WICHITA, Kan. (KSNW) — A life-saving device known as an automated external defibrillator, or AED, is becoming more widely available in area businesses.
It’s a portable electric device that gives a victim a better chance of recovering from cardiac arrest by telling the person using it how to use it to deliver a shock to the heart.
But how do you know the AED you turn to will be in working condition? Your outcome may rely on the owner’s diligence in maintaining the equipment on their own.
Take for example, fire extinguishers. Most are checked yearly by a certified inspector to make sure they’re in good working condition.
But it’s different when it comes to AED’s. There’s no regular inspection required to make sure the life-saving device you turn to will work.
“It tremendously improves the patient outcome,” explains the medical coordinator for the city of Wichita, Darrel Kohls.
110 times so far this year alone your Sedgwick County and Wichita Fire Departments have used them for life-saving outcomes.
“We use these almost on a daily basis,” says Kohls.
An average of 12 times a month, first responders will depend on their automated external defibrillators, or AED’s.
There are also AEDs available for the public to use. When a business or person buys an AED, a Kansas statute states they should notify the local EMS of it’s location.
“Our crews throughout the city have a pretty good idea where they are — churches that have them, WSU, the airport,” says Kohls. “We do generally know where they are.”
In Sedgwick County, there are 19 such registered AED’s for public use. But when you turn to an AED for life-saving help, you’re also depending on it to work.
Kohls goes on to say, “I do know, in most public facilities, there’s regular maintenance done on them where people go around and make sure they’re working properly. But there’s really no state or federal law that mandates different maintenance schedules.”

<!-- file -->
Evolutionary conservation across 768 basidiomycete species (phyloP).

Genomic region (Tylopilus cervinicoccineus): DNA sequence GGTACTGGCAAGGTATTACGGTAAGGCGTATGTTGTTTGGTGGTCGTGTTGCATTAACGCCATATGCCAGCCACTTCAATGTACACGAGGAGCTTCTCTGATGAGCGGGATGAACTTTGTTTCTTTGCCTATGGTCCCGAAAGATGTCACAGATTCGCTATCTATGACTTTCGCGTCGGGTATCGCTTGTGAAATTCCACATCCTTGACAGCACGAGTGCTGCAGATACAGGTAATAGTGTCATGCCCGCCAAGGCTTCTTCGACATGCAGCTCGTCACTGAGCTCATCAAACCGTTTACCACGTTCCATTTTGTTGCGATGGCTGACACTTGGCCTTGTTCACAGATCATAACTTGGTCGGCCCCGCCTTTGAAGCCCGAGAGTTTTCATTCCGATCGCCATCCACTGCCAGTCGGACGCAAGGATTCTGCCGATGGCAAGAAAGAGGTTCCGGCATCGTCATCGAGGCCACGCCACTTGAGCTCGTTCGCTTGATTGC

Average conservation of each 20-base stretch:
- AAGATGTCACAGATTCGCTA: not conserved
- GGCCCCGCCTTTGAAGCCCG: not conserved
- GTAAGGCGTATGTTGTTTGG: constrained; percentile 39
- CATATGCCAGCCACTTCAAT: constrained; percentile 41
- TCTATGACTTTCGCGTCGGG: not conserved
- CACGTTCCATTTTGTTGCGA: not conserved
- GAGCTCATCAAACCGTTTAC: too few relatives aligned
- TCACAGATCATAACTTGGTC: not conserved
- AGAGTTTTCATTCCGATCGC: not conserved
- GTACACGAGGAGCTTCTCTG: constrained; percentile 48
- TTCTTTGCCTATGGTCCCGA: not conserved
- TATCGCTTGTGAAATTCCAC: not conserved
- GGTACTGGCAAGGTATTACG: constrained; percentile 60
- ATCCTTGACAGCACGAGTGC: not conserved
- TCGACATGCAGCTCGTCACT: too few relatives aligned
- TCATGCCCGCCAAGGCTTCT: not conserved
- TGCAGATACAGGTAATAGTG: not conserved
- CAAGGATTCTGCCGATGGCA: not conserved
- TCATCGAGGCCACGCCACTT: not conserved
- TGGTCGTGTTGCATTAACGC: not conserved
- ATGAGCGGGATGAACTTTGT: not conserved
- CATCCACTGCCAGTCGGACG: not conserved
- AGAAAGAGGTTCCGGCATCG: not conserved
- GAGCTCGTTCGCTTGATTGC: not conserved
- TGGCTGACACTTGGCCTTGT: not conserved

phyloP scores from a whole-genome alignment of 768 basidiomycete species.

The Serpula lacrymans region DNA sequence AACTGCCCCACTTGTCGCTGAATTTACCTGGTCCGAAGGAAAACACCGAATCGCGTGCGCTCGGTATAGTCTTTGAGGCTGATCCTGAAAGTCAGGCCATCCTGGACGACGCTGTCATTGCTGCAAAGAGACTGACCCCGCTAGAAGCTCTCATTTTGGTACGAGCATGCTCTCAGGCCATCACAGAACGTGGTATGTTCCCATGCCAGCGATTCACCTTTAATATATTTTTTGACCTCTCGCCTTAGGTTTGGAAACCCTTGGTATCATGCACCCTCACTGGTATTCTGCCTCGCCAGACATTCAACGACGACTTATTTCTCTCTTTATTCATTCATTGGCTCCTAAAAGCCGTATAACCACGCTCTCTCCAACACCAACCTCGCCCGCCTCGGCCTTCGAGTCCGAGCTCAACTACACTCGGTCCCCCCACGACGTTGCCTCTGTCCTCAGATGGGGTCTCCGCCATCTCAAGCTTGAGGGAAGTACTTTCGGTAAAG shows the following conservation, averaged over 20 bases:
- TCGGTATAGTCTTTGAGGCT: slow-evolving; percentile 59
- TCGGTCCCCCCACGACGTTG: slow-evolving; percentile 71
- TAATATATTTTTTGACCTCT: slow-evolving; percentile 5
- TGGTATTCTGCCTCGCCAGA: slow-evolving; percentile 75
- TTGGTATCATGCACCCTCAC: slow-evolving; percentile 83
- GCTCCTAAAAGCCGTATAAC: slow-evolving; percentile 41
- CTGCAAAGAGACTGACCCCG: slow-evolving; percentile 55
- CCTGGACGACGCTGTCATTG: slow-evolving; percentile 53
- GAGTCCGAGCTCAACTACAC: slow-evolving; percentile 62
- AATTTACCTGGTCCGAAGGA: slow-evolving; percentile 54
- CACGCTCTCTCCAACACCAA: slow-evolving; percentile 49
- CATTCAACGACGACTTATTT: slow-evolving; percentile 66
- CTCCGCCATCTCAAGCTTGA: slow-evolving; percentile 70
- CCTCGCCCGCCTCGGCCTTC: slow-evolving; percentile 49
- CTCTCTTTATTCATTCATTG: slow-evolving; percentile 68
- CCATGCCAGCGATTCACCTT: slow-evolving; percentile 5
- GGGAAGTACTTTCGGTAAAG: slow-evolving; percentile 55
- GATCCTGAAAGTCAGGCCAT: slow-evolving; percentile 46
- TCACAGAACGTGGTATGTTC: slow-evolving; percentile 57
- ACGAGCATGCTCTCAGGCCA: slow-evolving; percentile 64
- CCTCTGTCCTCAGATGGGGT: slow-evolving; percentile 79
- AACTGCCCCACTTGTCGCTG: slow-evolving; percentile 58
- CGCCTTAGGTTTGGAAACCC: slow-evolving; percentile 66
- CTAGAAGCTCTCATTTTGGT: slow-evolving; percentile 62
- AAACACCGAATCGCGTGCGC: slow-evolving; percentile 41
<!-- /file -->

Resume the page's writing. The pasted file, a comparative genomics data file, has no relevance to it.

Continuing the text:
Several of those registered AED’s in Sedgwick County can be found at Eisenhower National Airport.
“All of our public access AED’s have that sign,” explains Lt. Lloyd Youel with the Airport Police and Fire.
There are 7 AED’s available to the public there, and they’re pretty easy to see and find.
“There’s a window that says ‘OK’ and then there’s three bars that show the batteries,” points out Lt. Youel.
But just in case, Lt. Youel says his crews check the devices monthly to make sure they’re in working order.
There are a lot of different makes and models of AED’s. Some batteries last 5 years or more, others only 2 years. Some AED’s emit an audible sound when they need repair, and some AED’s can do a self-check of their system on their own.
“Every 24 hours it does a thorough check. So it turns itself on, it goes through the software to make sure everything’s working properly,” explains Kohls.
But not every model does that. The bottom line is, in Kansas, if you’re lucky enough to work at a place that offers access to an AED you’re relying on someone else to make sure it works.
But you can help with that.
Find your closest AED and check the service window. It is usually in the upper right corner of the device. If there was a problem with the AED, you’d see a wrench or other repair warning.
Another place you can check is the maintenance log.
“If you have an AED, you should go around at least monthly and check your different AED’s on a weekly or monthly basis to make sure they’re in working condition,” advises Kohls.
The simple act of checking that window as you walk by might help prevent a future emergency from becoming a tragedy.
You should remember that while people and businesses are supposed to report the location of their AED to local EMS, there are some that go unreported.
- American Heart Association:
- Mayo Clinic | Automated external defibrillators: Do you need an AED?
- National Institutes of Health | What Is an Automated External Defibrillator?
- Sudden Cardiac Arrest Foundation | AED laws around the country